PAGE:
Why Bitcoin is Kilometers Ahead of Other Cryptocurrencies

April 18, 2021
Kevin Larkin

It’s no secret that perhaps the most well-known and expansive area of fintech that has been gaining attraction over the past two years is cryptocurrency. Early this year, billionaire Tesla CEO Elon Musk made an announcement that he purchased approximately €1.3 billion worth of bitcoin and has plans to make it an accepted currency for transactions within his business. This sparked a huge wave of interest in the currency and even led to many large financial institutions such as Mastercard and Visa to issue statements detailing their plans to accept cryptocurrencies and what their guidelines would be at least for the coming year. There are other cryptos that are also widely invested in, such as ethereum and litecoin to name a few, but none have even come close to the reign of bitcoin. But why is bitcoin the world’s overwhelmingly dominant leader of cryptocurrency and how long will it be this way? Many powerful leaders in fintech such as Ajit Tripathi who is the head of institutional business at Aave, Jack Dorsey who is the owner of both Twitter and Square, and Chamath Palihapitiya who is a venture capitalist engineer and the CEO of Social Capital have given their two cents on the issue.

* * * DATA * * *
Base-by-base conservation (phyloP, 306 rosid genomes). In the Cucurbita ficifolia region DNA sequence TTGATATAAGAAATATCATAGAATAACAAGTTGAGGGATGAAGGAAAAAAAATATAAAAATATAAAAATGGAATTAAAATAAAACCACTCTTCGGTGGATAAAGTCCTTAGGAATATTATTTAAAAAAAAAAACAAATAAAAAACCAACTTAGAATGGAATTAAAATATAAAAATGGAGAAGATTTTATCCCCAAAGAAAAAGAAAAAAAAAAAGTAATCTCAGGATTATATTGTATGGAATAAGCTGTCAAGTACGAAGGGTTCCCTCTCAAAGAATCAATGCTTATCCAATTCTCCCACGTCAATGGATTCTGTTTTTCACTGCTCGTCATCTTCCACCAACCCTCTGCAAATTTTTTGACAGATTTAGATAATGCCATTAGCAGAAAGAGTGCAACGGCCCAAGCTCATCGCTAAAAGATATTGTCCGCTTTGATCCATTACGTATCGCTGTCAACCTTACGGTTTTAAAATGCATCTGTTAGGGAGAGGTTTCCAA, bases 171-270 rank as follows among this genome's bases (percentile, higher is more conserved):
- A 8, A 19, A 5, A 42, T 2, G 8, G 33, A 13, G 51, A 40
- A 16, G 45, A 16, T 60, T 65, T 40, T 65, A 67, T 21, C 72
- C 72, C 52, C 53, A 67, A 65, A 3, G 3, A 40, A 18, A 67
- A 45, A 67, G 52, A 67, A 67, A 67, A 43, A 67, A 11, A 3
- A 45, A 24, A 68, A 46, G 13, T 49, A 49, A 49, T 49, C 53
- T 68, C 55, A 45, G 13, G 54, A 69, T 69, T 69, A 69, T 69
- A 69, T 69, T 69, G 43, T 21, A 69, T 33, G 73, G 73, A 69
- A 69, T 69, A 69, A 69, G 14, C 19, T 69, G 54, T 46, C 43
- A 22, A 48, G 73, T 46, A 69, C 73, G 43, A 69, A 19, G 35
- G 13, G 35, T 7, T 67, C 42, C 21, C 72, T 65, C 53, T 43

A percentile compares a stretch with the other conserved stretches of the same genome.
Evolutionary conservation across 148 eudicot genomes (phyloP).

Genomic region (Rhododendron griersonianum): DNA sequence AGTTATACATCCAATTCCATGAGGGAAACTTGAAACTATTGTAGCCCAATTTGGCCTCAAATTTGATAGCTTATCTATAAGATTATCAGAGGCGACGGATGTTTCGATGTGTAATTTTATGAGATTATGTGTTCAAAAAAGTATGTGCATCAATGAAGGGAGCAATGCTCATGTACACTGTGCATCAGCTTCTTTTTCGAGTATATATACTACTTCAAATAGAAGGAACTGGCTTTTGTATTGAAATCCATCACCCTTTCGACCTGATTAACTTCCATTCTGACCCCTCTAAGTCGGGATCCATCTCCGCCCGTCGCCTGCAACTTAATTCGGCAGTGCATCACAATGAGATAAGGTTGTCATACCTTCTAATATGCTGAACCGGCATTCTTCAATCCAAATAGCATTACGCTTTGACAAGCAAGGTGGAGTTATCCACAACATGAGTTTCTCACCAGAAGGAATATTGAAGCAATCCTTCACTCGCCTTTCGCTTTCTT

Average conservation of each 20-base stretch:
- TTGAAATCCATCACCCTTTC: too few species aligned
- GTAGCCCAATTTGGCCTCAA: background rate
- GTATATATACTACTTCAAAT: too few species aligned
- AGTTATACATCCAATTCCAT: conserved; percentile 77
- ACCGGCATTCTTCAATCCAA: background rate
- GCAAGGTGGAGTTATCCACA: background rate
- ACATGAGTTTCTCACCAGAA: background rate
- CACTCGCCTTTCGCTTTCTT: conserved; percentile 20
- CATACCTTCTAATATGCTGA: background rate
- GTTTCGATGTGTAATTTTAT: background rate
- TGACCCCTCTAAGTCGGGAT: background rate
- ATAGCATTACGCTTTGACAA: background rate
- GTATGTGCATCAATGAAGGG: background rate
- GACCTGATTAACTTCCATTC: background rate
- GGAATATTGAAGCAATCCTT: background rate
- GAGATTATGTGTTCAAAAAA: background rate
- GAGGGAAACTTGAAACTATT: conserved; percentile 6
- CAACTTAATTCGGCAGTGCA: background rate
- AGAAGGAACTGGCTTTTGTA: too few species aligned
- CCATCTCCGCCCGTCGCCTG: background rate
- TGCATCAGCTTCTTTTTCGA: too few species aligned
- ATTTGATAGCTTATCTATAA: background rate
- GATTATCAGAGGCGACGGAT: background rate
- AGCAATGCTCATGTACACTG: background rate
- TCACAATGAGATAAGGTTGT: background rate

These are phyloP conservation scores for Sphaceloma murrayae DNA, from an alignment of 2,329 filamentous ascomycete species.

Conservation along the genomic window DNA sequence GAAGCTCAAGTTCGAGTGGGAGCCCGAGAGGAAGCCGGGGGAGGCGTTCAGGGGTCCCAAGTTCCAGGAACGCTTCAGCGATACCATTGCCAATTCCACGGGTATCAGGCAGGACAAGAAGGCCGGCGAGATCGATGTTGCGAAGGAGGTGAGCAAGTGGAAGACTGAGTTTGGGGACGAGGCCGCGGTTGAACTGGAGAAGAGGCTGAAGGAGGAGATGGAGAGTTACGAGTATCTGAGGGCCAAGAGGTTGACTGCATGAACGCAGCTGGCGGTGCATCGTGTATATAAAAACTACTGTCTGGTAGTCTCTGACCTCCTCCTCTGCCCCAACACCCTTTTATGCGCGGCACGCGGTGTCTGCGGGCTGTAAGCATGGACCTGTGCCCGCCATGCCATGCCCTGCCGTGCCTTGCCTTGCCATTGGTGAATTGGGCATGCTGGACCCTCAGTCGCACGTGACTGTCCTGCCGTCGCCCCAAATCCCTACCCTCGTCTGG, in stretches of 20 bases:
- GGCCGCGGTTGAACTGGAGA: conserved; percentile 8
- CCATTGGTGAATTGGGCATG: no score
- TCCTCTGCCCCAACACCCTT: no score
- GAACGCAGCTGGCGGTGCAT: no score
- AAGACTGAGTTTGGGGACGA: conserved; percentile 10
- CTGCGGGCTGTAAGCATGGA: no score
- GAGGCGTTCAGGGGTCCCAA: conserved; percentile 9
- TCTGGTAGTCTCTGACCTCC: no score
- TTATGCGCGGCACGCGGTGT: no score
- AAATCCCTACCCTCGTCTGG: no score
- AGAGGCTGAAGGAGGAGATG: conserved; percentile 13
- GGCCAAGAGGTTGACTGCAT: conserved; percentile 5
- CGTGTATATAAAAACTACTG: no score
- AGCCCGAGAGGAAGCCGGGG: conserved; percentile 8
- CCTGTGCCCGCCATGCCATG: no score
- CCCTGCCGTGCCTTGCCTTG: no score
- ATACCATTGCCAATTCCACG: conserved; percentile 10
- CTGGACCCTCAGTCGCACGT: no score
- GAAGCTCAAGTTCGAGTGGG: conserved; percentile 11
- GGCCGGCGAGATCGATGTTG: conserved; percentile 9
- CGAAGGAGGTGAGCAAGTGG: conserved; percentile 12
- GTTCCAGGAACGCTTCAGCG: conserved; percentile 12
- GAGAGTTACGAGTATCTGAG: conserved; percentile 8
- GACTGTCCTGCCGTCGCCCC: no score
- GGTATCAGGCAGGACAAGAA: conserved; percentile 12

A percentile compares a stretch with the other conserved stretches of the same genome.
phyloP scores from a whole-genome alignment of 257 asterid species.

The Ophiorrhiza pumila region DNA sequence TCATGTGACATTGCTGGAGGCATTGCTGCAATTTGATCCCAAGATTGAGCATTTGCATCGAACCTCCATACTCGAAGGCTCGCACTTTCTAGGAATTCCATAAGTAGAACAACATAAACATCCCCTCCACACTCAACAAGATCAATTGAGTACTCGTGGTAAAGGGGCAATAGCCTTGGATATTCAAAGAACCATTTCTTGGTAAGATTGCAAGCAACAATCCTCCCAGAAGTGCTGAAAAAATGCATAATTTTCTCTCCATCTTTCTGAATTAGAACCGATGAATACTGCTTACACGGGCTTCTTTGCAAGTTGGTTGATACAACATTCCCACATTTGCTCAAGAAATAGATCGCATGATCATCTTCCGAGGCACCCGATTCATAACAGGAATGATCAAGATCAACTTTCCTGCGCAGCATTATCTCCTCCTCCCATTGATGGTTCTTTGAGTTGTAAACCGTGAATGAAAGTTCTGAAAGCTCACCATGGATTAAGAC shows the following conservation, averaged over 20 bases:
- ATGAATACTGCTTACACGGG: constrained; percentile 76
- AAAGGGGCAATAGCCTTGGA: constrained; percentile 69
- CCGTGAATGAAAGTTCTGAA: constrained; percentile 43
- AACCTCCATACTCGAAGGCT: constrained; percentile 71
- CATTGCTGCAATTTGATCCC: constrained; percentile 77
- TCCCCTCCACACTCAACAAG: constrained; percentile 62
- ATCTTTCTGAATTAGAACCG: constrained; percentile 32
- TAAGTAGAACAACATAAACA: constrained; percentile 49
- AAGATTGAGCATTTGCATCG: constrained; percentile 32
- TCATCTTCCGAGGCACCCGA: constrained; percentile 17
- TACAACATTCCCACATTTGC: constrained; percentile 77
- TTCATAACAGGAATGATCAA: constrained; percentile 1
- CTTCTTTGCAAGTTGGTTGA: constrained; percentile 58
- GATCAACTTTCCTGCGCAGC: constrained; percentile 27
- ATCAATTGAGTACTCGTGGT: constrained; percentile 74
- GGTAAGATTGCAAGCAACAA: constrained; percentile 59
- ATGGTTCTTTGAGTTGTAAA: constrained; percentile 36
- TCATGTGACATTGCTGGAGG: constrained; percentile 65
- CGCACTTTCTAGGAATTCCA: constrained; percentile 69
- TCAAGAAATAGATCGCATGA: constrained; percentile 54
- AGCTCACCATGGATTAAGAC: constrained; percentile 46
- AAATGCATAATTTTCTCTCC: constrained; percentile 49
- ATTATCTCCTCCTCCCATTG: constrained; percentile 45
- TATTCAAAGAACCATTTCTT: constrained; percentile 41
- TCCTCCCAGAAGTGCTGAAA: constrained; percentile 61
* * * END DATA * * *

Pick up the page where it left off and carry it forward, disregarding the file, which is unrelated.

Tripathi has done extensive research into the reasons for bitcoin’s success and has outlined his three main reasons for it. His first is the reliability it has over other crytos, as according to him bitcoin hasn’t been hacked in its over 12 years of existence. He goes on to add that bitcoin is the first cryptocurrency that anyone looking to get involved in the space looks at, and that it has survived all the highs and lows it’s been through so far. His second point is that bitcoin has regulatory clarity. According to Business Insider, “The Commodity Futures Trading Commission has classified bitcoin as a commodity, which the Securities and Exchange Commission has, thus far, not challenged.” Tripathi’s third and final point is the current brand value associated with bitcoin. He makes a good point saying that people have spent most of their time assessing the literal value of the currency and not the value the name Bitcoin has for itself. For example, other reputable brands we usually don’t even question the quality of are Microsoft and Musk’s Tesla itself, maybe not because of the individual products but because of their reputation. Tripathi says “Bitcoin also has an extraordinary brand value. Even Silicon Valley pundits like Chamath Palihapitiya or Jack Dorsey are essentially bitcoin maximalists — they cannot think beyond bitcoin and do not acknowledge other cryptocurrency innovations.”

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